Did the track sequence of Dream Attic remain unchanged throughout the recording concerts? (I saw Eugene and Arcata, and I think the sequence was the same at those shows.) I'm particularly interested in whether you envisioned "Among the Gorse..." and "Haul Me Up" as two parts of a whole; to my ear, the first flowed beautifully into the second, the last-gasp energy of the second a perfect response to the melancholy beauty of the first.

It remained unchanged. "Gorse" and "Haul" were always intended to sit next to each other, one being innocence into experience, the other experience longing for innocence.

Also, will the second set of those shows, a sort of "greatest non-hits" set, be released on CD? It was one of the best band shows I've ever heard, up there with the one on More Guitar. Still glowing from Lyons, Copper, and Schwenksville, Pam

I hope they will be released. At one point, there was a thought that that would be the bonus disc to go with Dream Attic, but the demos were preferred.

Would Mr. Thompson consider recording the Sandy Denny classic "Who Knows Where the Time Goes"? His voice is the only voice I can imagine that could do this great song justice and it would be a wonderful remembrance of their friendship. Mike Cook

I do not feel that I can do justice to the song on record. Sandy casts a long shadow in my life.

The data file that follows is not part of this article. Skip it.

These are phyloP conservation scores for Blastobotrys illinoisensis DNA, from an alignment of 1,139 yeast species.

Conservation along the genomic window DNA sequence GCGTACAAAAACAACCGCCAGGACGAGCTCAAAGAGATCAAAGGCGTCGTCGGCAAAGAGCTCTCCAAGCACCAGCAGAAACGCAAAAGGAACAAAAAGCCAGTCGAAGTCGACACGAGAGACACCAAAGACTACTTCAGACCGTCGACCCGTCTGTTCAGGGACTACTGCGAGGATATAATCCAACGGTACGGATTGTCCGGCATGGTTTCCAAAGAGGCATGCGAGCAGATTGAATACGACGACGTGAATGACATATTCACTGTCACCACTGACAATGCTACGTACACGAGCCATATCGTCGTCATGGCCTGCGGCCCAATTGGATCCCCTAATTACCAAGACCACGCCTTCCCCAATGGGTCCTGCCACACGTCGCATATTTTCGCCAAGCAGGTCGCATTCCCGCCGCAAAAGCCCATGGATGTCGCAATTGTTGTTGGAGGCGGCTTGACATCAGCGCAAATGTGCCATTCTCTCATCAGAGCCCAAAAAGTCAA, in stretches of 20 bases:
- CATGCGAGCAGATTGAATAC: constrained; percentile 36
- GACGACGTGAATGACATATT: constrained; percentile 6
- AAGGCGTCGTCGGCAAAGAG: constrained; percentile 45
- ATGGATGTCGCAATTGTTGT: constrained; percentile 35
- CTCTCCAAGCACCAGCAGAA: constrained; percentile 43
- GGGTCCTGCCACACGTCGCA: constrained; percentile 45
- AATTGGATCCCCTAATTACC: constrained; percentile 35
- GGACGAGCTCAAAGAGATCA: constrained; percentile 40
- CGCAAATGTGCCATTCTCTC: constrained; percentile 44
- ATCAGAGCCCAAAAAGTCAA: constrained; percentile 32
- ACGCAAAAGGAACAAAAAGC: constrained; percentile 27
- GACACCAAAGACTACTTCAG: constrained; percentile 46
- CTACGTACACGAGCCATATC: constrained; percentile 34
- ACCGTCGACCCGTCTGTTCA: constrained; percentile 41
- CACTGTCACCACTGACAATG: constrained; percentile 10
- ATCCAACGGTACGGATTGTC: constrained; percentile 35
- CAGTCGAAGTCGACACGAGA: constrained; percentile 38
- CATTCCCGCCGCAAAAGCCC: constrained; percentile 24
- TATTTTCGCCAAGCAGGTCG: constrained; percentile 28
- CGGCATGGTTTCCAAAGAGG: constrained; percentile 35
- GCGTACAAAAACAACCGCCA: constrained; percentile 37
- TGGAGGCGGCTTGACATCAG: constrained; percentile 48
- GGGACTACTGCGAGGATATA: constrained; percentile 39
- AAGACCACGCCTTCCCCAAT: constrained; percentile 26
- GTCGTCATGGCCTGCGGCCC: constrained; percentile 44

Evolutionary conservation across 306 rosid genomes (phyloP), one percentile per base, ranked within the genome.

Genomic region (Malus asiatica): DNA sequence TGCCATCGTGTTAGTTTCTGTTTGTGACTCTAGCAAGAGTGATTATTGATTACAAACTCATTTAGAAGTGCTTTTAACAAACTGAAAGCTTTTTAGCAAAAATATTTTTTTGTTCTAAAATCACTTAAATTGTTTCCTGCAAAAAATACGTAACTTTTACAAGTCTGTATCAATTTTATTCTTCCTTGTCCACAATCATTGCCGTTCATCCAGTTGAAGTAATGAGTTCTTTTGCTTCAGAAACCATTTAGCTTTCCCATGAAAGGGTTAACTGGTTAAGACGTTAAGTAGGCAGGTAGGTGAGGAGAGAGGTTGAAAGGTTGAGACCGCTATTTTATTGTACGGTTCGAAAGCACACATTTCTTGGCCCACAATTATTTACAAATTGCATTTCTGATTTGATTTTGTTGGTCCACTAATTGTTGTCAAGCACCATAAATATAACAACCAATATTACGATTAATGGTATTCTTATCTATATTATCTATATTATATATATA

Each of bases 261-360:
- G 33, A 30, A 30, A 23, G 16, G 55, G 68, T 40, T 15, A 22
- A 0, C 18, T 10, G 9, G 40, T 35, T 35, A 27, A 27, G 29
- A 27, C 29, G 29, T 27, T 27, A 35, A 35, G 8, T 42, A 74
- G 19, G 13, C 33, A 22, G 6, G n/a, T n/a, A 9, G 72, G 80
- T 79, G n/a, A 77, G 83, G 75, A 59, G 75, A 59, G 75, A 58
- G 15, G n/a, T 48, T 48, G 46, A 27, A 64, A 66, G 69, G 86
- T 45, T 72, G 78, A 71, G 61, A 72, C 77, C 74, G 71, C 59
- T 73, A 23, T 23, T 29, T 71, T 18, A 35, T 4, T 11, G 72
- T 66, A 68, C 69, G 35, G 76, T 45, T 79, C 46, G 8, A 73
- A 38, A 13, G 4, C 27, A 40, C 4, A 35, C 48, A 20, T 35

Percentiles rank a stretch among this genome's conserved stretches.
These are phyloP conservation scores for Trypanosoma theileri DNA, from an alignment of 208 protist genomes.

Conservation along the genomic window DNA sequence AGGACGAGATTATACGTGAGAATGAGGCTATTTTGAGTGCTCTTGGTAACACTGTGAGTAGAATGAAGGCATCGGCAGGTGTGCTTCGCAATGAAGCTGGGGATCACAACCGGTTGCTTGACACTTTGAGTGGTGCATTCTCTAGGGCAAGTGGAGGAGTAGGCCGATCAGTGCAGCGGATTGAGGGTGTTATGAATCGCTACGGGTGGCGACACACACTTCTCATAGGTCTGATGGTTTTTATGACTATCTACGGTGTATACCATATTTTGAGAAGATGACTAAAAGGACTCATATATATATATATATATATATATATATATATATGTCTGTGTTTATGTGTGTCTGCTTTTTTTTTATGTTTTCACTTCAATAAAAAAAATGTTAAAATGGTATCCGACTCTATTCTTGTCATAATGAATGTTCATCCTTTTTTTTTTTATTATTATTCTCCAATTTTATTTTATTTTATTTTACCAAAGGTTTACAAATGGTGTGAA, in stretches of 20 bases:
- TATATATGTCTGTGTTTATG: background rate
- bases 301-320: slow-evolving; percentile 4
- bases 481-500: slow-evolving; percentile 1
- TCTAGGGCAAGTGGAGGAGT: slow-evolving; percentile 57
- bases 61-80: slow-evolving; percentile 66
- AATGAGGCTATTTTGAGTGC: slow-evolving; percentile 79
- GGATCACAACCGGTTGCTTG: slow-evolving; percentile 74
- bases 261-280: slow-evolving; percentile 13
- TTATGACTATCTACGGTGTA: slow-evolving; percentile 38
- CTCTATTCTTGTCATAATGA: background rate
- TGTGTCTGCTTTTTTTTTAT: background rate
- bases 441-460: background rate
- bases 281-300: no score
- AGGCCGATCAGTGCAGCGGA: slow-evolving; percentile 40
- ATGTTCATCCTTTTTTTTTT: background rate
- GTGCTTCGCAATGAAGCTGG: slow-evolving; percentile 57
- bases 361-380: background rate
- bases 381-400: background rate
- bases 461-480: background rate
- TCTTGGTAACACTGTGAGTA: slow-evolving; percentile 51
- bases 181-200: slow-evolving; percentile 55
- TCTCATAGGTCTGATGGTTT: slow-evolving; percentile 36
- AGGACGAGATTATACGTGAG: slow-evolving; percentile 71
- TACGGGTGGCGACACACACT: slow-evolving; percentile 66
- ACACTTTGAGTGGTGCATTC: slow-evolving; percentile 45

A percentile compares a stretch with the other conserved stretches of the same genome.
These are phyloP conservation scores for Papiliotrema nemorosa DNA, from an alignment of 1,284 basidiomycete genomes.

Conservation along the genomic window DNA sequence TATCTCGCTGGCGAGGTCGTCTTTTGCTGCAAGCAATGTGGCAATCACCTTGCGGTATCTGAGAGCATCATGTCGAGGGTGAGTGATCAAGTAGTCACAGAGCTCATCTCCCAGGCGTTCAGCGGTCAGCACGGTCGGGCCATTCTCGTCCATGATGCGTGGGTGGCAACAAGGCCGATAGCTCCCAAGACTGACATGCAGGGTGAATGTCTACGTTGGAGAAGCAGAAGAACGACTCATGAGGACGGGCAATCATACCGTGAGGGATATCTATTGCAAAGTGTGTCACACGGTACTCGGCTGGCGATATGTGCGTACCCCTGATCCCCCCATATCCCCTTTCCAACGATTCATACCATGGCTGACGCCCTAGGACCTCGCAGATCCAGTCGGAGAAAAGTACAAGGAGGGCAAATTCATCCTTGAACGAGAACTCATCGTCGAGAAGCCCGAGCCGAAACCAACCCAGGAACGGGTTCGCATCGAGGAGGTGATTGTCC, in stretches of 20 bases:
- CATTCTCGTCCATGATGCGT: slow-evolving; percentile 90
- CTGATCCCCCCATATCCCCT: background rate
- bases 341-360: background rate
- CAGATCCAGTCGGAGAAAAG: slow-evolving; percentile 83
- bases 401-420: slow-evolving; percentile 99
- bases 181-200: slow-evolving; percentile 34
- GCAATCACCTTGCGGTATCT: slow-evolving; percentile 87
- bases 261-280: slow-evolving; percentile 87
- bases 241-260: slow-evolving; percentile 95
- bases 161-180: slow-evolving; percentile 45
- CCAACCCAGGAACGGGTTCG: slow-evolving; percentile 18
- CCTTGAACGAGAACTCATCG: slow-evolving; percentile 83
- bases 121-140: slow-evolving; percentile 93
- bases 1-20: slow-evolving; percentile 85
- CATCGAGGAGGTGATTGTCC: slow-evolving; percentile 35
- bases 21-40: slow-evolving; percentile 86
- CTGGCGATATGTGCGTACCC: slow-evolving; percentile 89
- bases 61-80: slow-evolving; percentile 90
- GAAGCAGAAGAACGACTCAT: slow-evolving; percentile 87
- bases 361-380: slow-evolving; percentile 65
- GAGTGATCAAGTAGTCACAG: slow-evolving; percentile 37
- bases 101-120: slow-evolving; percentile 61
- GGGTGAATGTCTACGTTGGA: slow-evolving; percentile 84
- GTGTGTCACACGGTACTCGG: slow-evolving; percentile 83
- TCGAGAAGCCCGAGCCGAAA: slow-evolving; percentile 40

One of these has come up on the RT list, and I thought I'd take the plunge....thanks.
Q. It seems that everyone assumes "Here Comes Geordie" was inspired by Sting. Confirm or deny as you will...either way, what, exactly, do you have against this Geordie fellow? Has Sting--or, all right, "the real Geordie"--really done anything deserving of such knifework? It sounds like your indignation goes beyond aesthetic grounds. How does the argument made here compare with the case against Kenny G in "I Agree With Pat Metheny"?


I can see why people think this is about Sting, but it is mere coincidence. I wrote the song about another person, who mortally insulted a good friend of mine, and deserves to be publicly flogged. So let's end all this Sting speculation.

Q. Paul Stelter of the Washington Post's daily Express asserts that "Sidney Wells" might have been more appropriately treated with a "spare acoustic treatment." Thoughts on your choice to plug in here? Also, how does this song relate, if at all, to "Auldie Riggs" in Cabaret of Souls? In what order did you write the two songs?

There is a spare acoustic version on the Demo record, which may be more to Mr. Stelter's taste. I think the band version is the right treatment, that fits the savagery of the theme.

Q. As that magnificent solo on "If Love Whispers Your Name" drifts back to earth, we suddenly hear applause and cheers; I found this an intensely moving moment, as if the audience were another instrument. How were decisions made about how much audience sound to include on the album? Thanks, as always...Pam

We decided to go for a fairly close-miked sound, so that it falls between a studio and a live sound. It just seemed to work better overall. Because it's less ambient, you can forget that it's live, and the audience applause comes as a shock.